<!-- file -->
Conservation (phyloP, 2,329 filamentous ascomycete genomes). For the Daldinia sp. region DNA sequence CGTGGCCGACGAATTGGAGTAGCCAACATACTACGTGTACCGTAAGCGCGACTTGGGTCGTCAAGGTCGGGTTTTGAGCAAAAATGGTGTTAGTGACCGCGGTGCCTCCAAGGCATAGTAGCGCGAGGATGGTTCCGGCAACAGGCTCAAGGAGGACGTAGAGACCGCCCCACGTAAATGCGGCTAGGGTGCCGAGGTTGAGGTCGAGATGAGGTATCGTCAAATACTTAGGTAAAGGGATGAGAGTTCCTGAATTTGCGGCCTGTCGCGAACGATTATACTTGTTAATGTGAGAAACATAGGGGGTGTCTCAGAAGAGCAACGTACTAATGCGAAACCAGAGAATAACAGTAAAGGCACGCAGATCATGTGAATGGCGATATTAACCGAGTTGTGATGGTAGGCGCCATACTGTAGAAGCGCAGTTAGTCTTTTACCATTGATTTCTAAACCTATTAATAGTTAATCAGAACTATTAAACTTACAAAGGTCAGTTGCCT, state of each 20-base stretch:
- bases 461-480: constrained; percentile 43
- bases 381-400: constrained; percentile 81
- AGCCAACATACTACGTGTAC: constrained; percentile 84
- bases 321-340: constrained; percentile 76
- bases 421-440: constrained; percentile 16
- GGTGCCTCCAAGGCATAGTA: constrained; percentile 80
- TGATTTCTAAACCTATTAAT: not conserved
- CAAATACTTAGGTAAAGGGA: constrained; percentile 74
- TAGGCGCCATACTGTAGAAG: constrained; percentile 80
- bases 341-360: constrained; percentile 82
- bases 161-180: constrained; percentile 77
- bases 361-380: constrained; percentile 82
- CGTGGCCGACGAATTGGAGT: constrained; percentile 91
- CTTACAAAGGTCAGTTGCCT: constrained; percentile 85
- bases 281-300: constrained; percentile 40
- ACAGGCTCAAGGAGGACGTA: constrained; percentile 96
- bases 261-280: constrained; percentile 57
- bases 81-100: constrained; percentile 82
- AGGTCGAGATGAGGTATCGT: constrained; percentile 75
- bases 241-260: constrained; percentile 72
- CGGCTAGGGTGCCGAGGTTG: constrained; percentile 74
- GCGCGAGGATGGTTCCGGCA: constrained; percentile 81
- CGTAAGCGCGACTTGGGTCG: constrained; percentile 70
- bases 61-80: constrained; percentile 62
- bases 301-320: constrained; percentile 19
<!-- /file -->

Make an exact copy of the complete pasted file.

Conservation (phyloP, 2,329 filamentous ascomycete genomes). For the Daldinia sp. region DNA sequence CGTGGCCGACGAATTGGAGTAGCCAACATACTACGTGTACCGTAAGCGCGACTTGGGTCGTCAAGGTCGGGTTTTGAGCAAAAATGGTGTTAGTGACCGCGGTGCCTCCAAGGCATAGTAGCGCGAGGATGGTTCCGGCAACAGGCTCAAGGAGGACGTAGAGACCGCCCCACGTAAATGCGGCTAGGGTGCCGAGGTTGAGGTCGAGATGAGGTATCGTCAAATACTTAGGTAAAGGGATGAGAGTTCCTGAATTTGCGGCCTGTCGCGAACGATTATACTTGTTAATGTGAGAAACATAGGGGGTGTCTCAGAAGAGCAACGTACTAATGCGAAACCAGAGAATAACAGTAAAGGCACGCAGATCATGTGAATGGCGATATTAACCGAGTTGTGATGGTAGGCGCCATACTGTAGAAGCGCAGTTAGTCTTTTACCATTGATTTCTAAACCTATTAATAGTTAATCAGAACTATTAAACTTACAAAGGTCAGTTGCCT, state of each 20-base stretch:
- bases 461-480: constrained; percentile 43
- bases 381-400: constrained; percentile 81
- AGCCAACATACTACGTGTAC: constrained; percentile 84
- bases 321-340: constrained; percentile 76
- bases 421-440: constrained; percentile 16
- GGTGCCTCCAAGGCATAGTA: constrained; percentile 80
- TGATTTCTAAACCTATTAAT: not conserved
- CAAATACTTAGGTAAAGGGA: constrained; percentile 74
- TAGGCGCCATACTGTAGAAG: constrained; percentile 80
- bases 341-360: constrained; percentile 82
- bases 161-180: constrained; percentile 77
- bases 361-380: constrained; percentile 82
- CGTGGCCGACGAATTGGAGT: constrained; percentile 91
- CTTACAAAGGTCAGTTGCCT: constrained; percentile 85
- bases 281-300: constrained; percentile 40
- ACAGGCTCAAGGAGGACGTA: constrained; percentile 96
- bases 261-280: constrained; percentile 57
- bases 81-100: constrained; percentile 82
- AGGTCGAGATGAGGTATCGT: constrained; percentile 75
- bases 241-260: constrained; percentile 72
- CGGCTAGGGTGCCGAGGTTG: constrained; percentile 74
- GCGCGAGGATGGTTCCGGCA: constrained; percentile 81
- CGTAAGCGCGACTTGGGTCG: constrained; percentile 70
- bases 61-80: constrained; percentile 62
- bases 301-320: constrained; percentile 19